In 1980 my father and mother were traveling around the world as part of Dad’s second sabbatical. I had previously mentioned in this blog my teenage experience of journal writing in London which occurred during his first sabbatical eight years earlier. This second time, he was exploring intentional inter-generational communities focused on wellness – a professional social work interest and a personal avocation.
They went to Japan, China and then India, where he took ill. Dad had a heart condition (mitral valve prolapse – yes the same condition that I had successful surgery to repair last year), that was not at the time curable per se). He spent time in an ashram and began to feel better. Then they went on to Israel to investigate a particular health-centered moshava (colony). While in Israel, they visited the Museum of the Jewish Diaspora – called Beit Hatfutsot – in Tel Aviv. It was there that Dad had complete heart failure and died on the museum floor.
Only the week before in Dad’s travel journal did he – a non-observant Jew – write “I feel the Shema closer to me than it has ever been.”
The Shema is the central prayer of Judaism which asserts the universal unity of G-d :
Hear O Israel, the Lord our G-d the Lord is One. שְׁמַע יִשְׂרָאֵל יְהוָה אֱלֹהֵינוּ יְהוָה אֶחָֽד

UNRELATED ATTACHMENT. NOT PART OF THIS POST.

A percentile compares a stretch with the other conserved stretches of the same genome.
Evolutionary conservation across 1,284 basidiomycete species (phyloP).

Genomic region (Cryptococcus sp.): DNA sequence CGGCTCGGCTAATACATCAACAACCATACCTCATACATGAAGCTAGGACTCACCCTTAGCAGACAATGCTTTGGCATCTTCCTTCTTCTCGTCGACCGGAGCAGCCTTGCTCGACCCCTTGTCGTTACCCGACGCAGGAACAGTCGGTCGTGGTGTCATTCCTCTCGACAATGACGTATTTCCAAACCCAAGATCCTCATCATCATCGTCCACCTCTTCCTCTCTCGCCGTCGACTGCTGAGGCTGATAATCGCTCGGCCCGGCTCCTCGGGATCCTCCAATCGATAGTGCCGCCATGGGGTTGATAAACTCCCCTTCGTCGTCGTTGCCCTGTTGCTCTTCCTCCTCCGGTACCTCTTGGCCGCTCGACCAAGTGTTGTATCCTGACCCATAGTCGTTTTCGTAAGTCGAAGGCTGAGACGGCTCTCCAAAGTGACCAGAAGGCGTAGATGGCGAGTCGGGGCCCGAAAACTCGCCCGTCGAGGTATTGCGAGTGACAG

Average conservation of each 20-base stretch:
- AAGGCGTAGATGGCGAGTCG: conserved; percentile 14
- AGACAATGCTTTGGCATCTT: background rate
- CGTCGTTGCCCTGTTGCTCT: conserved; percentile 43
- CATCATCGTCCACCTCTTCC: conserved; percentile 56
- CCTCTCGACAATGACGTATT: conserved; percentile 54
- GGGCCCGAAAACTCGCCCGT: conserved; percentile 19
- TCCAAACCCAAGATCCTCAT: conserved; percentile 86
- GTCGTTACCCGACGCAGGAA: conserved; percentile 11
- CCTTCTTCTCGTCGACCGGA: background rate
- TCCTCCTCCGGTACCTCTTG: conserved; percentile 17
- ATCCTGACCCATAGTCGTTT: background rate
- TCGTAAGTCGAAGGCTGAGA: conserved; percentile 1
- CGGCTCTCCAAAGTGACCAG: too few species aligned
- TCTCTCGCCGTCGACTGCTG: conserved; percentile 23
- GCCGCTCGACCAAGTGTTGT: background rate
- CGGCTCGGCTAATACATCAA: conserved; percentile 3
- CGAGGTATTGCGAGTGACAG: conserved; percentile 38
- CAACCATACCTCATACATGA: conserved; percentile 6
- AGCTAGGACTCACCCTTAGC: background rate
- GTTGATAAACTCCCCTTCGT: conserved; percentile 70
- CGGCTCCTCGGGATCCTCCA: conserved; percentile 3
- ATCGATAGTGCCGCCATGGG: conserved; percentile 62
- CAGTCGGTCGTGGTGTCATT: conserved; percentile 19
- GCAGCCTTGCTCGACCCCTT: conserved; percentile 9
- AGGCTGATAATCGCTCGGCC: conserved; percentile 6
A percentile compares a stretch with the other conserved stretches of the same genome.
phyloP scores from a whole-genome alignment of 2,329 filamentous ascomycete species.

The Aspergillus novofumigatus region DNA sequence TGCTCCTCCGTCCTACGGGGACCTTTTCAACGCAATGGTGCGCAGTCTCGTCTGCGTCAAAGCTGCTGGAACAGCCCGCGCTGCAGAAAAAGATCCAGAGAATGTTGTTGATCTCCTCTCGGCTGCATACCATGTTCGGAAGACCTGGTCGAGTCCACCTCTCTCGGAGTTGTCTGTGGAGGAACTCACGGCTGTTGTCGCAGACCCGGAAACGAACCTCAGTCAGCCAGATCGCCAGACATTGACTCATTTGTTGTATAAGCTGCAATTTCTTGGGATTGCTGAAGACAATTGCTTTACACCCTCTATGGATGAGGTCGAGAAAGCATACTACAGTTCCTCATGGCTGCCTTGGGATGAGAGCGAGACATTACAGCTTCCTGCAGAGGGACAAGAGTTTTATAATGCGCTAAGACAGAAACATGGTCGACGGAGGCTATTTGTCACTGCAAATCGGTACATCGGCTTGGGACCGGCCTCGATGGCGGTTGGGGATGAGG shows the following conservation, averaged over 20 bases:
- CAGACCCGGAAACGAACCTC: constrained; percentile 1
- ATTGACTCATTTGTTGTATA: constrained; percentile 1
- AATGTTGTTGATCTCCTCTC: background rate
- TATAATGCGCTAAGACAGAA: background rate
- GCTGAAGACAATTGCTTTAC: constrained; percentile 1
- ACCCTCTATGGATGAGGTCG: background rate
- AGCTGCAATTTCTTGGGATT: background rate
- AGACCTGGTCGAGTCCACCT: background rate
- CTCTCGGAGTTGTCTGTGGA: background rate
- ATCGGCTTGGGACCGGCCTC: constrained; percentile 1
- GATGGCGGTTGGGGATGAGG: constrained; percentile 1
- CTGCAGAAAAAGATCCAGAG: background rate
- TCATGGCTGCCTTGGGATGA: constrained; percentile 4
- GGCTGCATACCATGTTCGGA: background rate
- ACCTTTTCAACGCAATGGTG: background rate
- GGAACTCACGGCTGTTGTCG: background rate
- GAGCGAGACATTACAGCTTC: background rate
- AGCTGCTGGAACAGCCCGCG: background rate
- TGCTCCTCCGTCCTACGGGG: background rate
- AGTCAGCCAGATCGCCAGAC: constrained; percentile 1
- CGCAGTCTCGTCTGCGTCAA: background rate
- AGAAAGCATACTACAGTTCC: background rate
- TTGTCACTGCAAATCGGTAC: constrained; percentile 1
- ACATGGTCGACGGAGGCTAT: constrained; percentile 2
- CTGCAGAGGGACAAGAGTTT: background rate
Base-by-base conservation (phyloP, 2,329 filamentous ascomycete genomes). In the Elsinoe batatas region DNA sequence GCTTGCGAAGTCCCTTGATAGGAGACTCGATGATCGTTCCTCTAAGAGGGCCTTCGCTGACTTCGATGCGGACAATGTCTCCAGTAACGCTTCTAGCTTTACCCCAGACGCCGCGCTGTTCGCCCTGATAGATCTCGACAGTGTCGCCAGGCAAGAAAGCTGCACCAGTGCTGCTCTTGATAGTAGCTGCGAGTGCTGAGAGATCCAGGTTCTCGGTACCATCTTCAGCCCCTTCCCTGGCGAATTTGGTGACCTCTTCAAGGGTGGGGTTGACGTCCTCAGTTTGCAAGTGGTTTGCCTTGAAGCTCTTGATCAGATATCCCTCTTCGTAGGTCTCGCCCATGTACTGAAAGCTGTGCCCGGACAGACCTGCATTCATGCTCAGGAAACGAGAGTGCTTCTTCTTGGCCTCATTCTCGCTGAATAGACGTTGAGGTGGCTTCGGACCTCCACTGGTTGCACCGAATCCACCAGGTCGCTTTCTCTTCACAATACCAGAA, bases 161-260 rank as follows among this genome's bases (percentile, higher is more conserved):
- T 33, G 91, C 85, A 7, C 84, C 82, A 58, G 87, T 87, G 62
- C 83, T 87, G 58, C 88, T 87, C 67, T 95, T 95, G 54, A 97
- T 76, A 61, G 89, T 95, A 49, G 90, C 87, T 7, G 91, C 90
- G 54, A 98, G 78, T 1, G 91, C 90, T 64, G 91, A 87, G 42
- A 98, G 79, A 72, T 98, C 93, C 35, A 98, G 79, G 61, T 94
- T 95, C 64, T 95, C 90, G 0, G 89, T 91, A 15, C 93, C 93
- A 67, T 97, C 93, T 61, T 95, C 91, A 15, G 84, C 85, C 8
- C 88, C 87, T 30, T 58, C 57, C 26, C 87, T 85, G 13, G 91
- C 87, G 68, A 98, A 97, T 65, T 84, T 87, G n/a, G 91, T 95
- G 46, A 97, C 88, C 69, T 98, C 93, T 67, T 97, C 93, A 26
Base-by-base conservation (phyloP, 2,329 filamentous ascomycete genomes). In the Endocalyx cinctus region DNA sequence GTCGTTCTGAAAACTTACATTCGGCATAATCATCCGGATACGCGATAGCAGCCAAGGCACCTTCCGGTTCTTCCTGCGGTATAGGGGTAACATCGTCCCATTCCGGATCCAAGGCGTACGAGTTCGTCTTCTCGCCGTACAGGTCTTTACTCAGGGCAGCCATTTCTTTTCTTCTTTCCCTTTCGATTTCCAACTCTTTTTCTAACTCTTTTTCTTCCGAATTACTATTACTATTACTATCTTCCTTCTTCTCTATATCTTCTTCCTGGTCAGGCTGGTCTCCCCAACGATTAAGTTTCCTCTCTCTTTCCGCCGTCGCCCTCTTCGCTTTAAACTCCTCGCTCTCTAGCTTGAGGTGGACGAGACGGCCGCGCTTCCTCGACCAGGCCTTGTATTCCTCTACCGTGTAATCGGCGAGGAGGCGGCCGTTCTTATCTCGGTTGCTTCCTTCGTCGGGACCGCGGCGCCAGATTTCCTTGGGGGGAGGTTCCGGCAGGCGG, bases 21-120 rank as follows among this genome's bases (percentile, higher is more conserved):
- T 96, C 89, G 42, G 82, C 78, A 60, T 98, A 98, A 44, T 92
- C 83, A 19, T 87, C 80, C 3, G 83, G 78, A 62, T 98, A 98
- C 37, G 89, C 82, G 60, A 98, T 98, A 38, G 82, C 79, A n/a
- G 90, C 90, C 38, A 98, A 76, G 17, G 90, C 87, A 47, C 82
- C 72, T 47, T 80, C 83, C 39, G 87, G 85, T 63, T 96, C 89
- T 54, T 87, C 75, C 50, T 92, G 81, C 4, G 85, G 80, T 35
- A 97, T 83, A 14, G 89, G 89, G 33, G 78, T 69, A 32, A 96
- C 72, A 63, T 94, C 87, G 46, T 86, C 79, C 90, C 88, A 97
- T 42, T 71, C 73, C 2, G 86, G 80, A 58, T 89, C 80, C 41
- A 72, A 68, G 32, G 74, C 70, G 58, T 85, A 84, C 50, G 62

It is traditional for Jews to say the Shema as their last words.
On Sunday I was with my cousin Sybil in Tel Aviv. But I walked alone to Beit Hatfutsot to pay homage to my father. The museum was under major renovation with new exhibits planned for completion later this year. As I got to the front desk I asked the clerk the cost of entry. He mentioned that most of the exhibits are not available and I said I knew that. He then asked if I was a senior, and I said I was but not an Israeli citizen. He said that didn’t matter and charged me the lower fee. I then said “I want to tell you that this museum is very important to me. 38 and a half years ago my father died in the museum.” As I said it, I felt my heart leap.
He looked at me and asked for clarification “in the museum?”
“Yes,” I replied.
“Then there is no entry fee for you,” he said softly, and proceeded to give me back all the money.
We both spontaneously welled up… it felt like about at the same level. We just looked at each other for a few moments. I didn’t think it was the right thing to do to challenge his touching act, so accepted with a kind of reverent thanks his gift.
In the Jewish High Holy Days, we sing:
Return again, return again,
Return to the land of your soul
Return again, return again,
Return to the land of your soul.
Return to what you are,
Return to who you are,
Return to where you are born and reborn again.
Of course, we don’t need to wait for that once a year opportunity. We can return to who we are and how we came to be anytime we wish. And we can thank those – past and present – whose positive examples inspire us to be our better selves.